January-February 1994By Philip E. Devine
Philip E. Devine teaches philosophy and Western civilization at Providence College in Rhode Island. He is the author of The Ethics of Homicide and Relativism, Nihilism, and God.
Renewing Philosophy. By Hilary Putnam. Harvard University Press. 234 pages. No price given.
After a career as a proponent of scientific materialism (including two Marxist periods), Harvard's Hilary Putnam now defines himself, in his recent Gifford Lectures published here, as a practicing Jew. Moreover, he does not keep his religion in an isolated compartment. At the same time, he is a liberal of an entirely conventional sort (in Realism With a Human Face, he defends Roe v. Wade).
Putnam begins with technical answers to the questions, "How does the content of our minds represent reality?" and "How does our language hook up with the world?" He effectively refutes Bernard Williams's attempt to defend the possibility of an "absolute" -- i.e., value-free -- scientific conception of the world, despite the entanglement of fact and value that Williams himself has shown. Putnam argues that attempts to explain human knowing in naturalistic terms presuppose normative and evaluative principles that naturalists are unable adequately to explain. In short, our purposes and conceptions of what is reasonable permeate our understanding of both the natural and social world.
The picture of knowledge that underlies Putnam's proposed renewal of philosophy goes somewhat as follows. The idea that there is a "ready-made world" out there is untenable. Whenever we attempt to understand the world, and even more so when we attempt to understand one another, our perspective as valuing creatures is never absent. We are always asking what interpretation of our situation, including another's utterances, is most reasonable, and our answer will be shaped by our background understanding of what is good and right. As Putnam puts it in Realism With a Human Face, "Not only is interpretation a highly informal activity, guided by few, if any, settled rules or methods, but it involves our imagination, our feelings -- in short our full sensibility." Nonetheless, Putnam holds that it is insane to suppose that we, whether as individuals or as a society, create the world, or that we can do without the concept of truth.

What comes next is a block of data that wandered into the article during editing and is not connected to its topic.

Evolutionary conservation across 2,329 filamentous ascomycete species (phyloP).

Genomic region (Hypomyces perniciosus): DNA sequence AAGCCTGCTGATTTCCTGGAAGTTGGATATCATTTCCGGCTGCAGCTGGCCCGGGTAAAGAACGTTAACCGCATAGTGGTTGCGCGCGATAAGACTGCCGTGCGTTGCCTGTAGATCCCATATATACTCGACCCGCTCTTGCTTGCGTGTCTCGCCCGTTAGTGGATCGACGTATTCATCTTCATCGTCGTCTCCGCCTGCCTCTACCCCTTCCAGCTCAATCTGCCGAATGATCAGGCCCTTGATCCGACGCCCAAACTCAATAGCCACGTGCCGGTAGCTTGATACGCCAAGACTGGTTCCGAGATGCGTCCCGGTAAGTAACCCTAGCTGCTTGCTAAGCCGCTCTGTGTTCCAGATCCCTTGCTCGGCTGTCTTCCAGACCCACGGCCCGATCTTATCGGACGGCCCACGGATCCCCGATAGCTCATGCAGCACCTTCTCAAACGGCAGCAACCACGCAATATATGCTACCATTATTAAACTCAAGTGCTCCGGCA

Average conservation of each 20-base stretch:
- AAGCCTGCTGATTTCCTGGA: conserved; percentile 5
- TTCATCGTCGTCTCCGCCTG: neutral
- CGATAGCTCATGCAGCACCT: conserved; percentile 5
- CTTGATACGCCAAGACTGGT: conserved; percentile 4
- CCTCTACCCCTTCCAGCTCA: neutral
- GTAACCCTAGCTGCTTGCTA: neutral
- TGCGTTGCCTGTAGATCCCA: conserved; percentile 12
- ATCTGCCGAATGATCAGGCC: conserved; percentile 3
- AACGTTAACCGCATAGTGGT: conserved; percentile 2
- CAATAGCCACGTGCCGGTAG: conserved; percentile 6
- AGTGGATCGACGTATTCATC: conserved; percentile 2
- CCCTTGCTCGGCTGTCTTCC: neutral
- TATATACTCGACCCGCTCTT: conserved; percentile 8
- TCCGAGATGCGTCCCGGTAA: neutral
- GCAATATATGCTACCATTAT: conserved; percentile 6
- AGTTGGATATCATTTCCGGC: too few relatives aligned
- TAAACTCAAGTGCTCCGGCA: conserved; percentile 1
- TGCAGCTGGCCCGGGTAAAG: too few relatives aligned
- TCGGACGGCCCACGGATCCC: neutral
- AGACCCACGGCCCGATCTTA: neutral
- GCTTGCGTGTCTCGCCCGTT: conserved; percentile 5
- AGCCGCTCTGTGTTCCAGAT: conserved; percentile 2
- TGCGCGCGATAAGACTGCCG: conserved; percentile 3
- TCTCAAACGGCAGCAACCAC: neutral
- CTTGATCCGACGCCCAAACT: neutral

Putnam's arguments for his position are not always true to his best insights, and at one point he stoops to calling David Lewis a "throwback to the Middle Ages." Yet his case is convincing, and it leads to a number of serious questions. What judgments of value should we allow to shape our theorizing? How are we to escape the chaos of conflicting intuitions?
At this point Putnam's answers become less satisfactory. He begins with a reading of Wittgenstein's Lectures and Conversations, drawing therefrom the idea that a religious person is one who uses a picture to regulate the whole of his life (including his thought). This seems like a promising line of reasoning, so long as we follow Putnam and carefully avoid the idea that science tells us about the way the world "really is," and that religious doctrines are consequently projections. But it also raises the problem of relativism, since different human beings use different pictures.
Putnam then seeks light from the philosophy of John Dewey. As Dewey himself very likely would have done, he treats the views of Allan Bloom and Alasdair MacIntyre as if they were interchangeable, and summarily rejects them both on the grounds that "the politics which such views can justify are nothing less than appalling." But both Bloom and MacIntyre are addressing the issue, what is the source of the contempt for the evaluative that permeates so much contemporary philosophy? Bloom asks why we find it so hard to make serious judgments of value, MacIntyre why our attempts to discuss them turn so easily into shouting matches: Both of them identify conditions that can dissolve even the best constructed political and economic institutions. It would thus seem that both writers -- or at least MacIntyre -- require a more careful reading than Putnam gives them.
Furthermore, Dewey's stress on social experimentation as a way of settling normative issues faces powerful objections which Putnam does not consider. Since social experiments alter the pattern of expectation prevailing in society, they cannot simply be called off if they fail to work out as planned. And we urgently require, when the subjects of our experiments are human beings, moral constraints toward which we take a nonpragmatic attitude.
Concerning those personal ("existential") decisions that are essential to morality, politics, and religion, and on Putnam's showing to science, he turns for help to William James. Existential choices are "warranted,' though not by evidence" -- whatever exactly this means. Putnam is aware of the dangers of "fanaticism, idolatry, superstition, and sorcery" which such formulations create, but is unable to offer anything but a political solution to the problem of distinguishing fanaticism from legitimate zeal.
Thus, Putnam thinks that the formula "live and let live" is sufficient to resolve all the problems that arise when people of different outlooks inhabit the same social world. Sir James Fitzjames Stephen, the most important Victorian critic of John Stuart Mill's On Liberty (which Putnam follows James in quoting with approval), knew better. Obviously, even the most brilliant and perceptive minds can be strongly influenced by ideology, Massachusetts liberalism in Putnam's case. Even when an ideology is relatively benign, it blinds us to questions we need to consider, and tempts us to dismiss those who pose and press them as politically incorrect.
Putnam and MacIntyre should be read together. They raise issues that must be faced if we are to avoid the fate of Yugoslavia and continue our dialogue about the good life.